Despite polls being overwhelmingly in favour of Anthony Albanese's Voice to Parliament proposal at the start of the year, in the end it took only 90 minutes once the vote counting began for it to get rejected.
The government's bid to change the 122-year-old constitution and formally recognise First Nations people is now no more — with many left confused as to how the Yes campaign lost control of the referendum.
As millions across the the country either rejoice or begin a week of mourning, experts weigh in on how Australia's current reality came to be.
Lack of bipartisan support instigated drop in voter confidence
When asked why he believed his proposal failed to pass, Anthony Anthony immediately pointed to the lack of bipartisan support — with all of Australia's previously successful referendums having support from both major parties.
"For people who don't pay close attention to politics, they will vote with their party, or the party they normally support as sort of a shortcut method to working things out," Monash University's law expert Professor Luke Beck told Yahoo News Australia. "Bipartisan support gives more confidence to people to vote yes."
With Opposition Leader Peter Dutton being "steadfast" in his decision to not support the proposal, this unarguably created uncertainty for voters and many may have opted for no change over any at all because there was two opposing view points.
It is unclear whether bipartisan support is a cause or a factor for a successful referendum, Professor Beck said, however, the clear pattern made many question whether the Voice should be pushed as a referendum at all — with there being no clear solution the Yes campaign could have implemented to minimise its impact.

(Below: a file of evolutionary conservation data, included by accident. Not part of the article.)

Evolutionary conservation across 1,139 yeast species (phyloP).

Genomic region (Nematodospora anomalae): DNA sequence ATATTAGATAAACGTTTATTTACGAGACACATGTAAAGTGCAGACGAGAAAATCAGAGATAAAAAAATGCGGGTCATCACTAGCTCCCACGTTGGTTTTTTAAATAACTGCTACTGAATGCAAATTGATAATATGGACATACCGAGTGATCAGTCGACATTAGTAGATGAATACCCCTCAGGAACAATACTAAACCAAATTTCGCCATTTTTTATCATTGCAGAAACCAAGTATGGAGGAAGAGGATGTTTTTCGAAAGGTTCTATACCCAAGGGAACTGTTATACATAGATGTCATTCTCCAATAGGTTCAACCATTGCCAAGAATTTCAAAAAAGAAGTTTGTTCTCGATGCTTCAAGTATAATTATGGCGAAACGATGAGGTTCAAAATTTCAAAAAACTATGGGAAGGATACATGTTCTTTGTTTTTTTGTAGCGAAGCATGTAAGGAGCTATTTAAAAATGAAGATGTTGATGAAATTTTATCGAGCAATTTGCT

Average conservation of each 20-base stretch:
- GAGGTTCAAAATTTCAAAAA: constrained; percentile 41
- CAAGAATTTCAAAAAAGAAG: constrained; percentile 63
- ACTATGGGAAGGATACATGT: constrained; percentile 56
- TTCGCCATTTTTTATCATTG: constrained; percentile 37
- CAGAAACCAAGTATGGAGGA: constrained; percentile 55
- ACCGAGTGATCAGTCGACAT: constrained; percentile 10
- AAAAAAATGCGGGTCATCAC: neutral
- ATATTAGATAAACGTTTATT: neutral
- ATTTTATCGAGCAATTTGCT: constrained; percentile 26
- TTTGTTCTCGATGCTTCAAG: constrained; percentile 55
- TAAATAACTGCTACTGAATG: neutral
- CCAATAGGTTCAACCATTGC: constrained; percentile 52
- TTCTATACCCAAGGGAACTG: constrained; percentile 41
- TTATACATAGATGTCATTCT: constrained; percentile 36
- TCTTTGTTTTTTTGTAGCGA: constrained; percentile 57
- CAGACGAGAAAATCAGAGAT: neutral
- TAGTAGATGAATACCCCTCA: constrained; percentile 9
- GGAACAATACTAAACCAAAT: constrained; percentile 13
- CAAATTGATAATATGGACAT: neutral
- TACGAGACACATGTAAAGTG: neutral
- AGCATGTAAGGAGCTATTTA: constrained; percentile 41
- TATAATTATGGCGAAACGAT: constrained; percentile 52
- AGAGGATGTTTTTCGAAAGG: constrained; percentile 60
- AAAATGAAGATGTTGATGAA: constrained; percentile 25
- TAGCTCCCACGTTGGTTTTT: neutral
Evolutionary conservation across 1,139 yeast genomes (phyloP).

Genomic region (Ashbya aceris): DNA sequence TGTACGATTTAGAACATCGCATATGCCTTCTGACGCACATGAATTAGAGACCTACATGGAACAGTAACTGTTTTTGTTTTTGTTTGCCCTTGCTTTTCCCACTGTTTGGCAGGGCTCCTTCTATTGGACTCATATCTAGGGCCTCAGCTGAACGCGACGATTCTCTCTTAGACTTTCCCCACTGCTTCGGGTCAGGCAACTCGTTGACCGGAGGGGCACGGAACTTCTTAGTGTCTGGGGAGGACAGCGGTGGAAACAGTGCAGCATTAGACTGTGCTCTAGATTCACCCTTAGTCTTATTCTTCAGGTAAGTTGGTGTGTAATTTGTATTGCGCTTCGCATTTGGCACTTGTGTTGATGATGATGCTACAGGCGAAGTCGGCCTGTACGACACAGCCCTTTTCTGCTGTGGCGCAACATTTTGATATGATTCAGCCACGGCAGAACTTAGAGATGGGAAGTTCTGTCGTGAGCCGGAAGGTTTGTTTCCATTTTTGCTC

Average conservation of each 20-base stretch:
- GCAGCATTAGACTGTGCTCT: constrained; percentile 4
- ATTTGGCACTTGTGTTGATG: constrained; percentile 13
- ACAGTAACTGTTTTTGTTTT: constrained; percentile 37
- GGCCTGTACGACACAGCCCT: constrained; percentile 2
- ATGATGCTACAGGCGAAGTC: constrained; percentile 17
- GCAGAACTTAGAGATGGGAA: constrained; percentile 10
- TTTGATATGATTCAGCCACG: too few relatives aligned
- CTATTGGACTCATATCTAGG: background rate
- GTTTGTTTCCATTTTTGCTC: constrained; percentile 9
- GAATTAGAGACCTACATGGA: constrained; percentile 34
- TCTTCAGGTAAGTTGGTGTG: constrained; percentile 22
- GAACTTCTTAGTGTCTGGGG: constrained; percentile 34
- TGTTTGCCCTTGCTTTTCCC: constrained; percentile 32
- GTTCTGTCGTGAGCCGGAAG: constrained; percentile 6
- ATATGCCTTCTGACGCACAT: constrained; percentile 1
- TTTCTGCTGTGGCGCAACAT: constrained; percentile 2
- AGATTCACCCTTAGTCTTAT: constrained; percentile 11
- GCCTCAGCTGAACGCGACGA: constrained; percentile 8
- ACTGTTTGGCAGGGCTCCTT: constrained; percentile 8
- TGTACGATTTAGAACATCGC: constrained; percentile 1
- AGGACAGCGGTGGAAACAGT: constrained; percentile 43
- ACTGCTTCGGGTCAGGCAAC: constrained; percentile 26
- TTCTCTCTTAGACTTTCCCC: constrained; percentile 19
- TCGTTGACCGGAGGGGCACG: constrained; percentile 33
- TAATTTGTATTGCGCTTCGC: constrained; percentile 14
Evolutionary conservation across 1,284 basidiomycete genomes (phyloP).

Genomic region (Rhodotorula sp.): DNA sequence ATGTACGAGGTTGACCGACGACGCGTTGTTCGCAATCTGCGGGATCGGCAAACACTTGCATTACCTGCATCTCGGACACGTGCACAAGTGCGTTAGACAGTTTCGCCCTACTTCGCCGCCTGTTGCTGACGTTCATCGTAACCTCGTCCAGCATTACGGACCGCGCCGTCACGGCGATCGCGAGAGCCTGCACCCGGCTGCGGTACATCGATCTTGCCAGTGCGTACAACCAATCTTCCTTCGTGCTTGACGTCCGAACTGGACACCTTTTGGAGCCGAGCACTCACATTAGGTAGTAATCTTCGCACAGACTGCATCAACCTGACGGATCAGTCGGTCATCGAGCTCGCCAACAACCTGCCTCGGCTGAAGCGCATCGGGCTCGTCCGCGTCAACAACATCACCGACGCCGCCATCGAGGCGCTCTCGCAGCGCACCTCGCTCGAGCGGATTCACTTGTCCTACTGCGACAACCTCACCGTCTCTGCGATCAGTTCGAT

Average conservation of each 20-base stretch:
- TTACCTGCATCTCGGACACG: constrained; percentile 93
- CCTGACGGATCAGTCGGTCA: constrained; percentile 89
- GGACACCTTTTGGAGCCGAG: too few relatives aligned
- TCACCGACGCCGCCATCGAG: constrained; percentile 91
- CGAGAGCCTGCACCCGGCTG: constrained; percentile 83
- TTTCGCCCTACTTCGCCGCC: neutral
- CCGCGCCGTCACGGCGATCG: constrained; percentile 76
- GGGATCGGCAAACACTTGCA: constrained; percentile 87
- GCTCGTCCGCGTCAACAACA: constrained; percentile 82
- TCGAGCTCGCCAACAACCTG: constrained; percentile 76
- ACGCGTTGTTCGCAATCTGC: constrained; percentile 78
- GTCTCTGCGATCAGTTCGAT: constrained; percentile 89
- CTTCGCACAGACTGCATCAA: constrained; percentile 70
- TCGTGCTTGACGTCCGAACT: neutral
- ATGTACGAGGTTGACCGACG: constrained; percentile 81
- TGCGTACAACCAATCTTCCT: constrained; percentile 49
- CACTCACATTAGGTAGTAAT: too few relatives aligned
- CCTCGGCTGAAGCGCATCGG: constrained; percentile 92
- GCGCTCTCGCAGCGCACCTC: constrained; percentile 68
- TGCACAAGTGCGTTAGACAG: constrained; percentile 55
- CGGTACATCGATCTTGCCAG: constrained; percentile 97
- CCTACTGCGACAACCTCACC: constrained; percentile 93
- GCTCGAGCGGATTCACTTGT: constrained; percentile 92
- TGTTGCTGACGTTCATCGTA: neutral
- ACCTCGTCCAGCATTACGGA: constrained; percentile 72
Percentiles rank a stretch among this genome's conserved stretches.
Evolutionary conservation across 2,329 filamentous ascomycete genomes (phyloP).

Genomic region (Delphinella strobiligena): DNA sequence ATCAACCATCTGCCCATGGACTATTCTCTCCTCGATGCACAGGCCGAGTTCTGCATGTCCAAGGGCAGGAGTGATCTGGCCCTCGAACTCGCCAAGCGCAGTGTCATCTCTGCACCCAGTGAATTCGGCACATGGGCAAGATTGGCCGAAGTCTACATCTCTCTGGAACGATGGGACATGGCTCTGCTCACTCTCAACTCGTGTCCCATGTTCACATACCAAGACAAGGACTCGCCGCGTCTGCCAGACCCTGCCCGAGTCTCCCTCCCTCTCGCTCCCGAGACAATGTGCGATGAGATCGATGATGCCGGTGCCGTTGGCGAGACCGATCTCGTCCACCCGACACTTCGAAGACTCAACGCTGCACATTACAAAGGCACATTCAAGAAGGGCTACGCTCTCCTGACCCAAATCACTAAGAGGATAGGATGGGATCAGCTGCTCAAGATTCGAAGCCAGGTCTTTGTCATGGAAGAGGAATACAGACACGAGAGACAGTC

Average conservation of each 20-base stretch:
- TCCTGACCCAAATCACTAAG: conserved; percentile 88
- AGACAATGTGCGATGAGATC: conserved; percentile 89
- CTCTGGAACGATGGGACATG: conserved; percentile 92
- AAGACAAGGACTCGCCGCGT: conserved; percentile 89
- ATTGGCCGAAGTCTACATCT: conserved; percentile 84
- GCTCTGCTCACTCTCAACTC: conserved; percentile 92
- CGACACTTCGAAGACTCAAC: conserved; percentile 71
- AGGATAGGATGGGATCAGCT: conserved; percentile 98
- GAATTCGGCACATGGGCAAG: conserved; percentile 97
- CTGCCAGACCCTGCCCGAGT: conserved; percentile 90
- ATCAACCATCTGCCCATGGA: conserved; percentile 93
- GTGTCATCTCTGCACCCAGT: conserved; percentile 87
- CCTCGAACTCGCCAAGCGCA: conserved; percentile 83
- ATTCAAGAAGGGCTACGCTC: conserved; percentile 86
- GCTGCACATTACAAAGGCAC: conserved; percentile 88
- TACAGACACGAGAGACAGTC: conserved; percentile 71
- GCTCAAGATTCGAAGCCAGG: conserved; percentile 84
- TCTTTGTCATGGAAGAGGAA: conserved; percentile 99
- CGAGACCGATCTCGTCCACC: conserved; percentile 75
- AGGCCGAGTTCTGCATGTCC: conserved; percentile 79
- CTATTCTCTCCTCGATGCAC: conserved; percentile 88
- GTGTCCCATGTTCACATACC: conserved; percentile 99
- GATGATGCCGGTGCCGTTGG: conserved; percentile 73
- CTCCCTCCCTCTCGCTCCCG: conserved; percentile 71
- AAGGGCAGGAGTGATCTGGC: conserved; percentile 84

Misinformation rife in lead up to voting day
After the result was announced on Saturday night, Yes campaign director Dean Parkin accused the opposing side of leading the "single largest misinformation campaign that this country has ever seen" as many claimed No campaigners perpetuated confusion and spread disinformation to win votes.
“All we wanted to do was to join with you, our Indigenous story, our Indigenous culture. Not to take away or diminish what it is that you have but to add to it, to strengthen [it], to enrich it," he said on Saturday.
At the beginning of the year there was proposed change to campaigning rules to combat misinformation in political advertising, however, it was decided by government this would be implemented after the referendum.
"The campaign would have been very different if we had had both federal truth and political advertising in place," Professor Beck said.
Questions left unanswered by PM
On Friday — one day before voting day — a poll in the Herald Sun suggested 53 per cent of Aussies still had unanswered questions about the referendum and this uncertainty may have encouraged voters to lean toward the behaviour encouraged by the by No campaign's slogan, 'If you don't know, vote no'.
"[The opposition insisted] there were more questions that we don't have answers to and I think that just continued to build the doubt in many people's mind," Dr Zareh Ghazarian, Senior Lecturer in Politics at Monash University told Yahoo News Australia. "I think that did contribute to the No vote, where the the idea was that if people had reservations, if they had questions that weren't appearing to be answered, then vote No."
Josh Roose, Politics Associate Professor at Deakin University shared a similar sentiment and told Yahoo News the referendum was instituted quickly with "limited publicly digestible information” and instead the prime minister "anticipated the wider community would know and have a good understanding of what this would mean.”
What will Labor do next?
With pressing issues such as the rising cost of living and housing crisis requiring the governments attention, it is believed "Labour will feel under pressure" to deliver outcomes amid the weekend's referendum defeat.
“Labor will be keen to try and put something on the table between now and the end of the political year to remind us that they're a competent government that they’re actually dealing with the issues," Political scientist and Honorary Professor Simon Jackman told Yahoo News.
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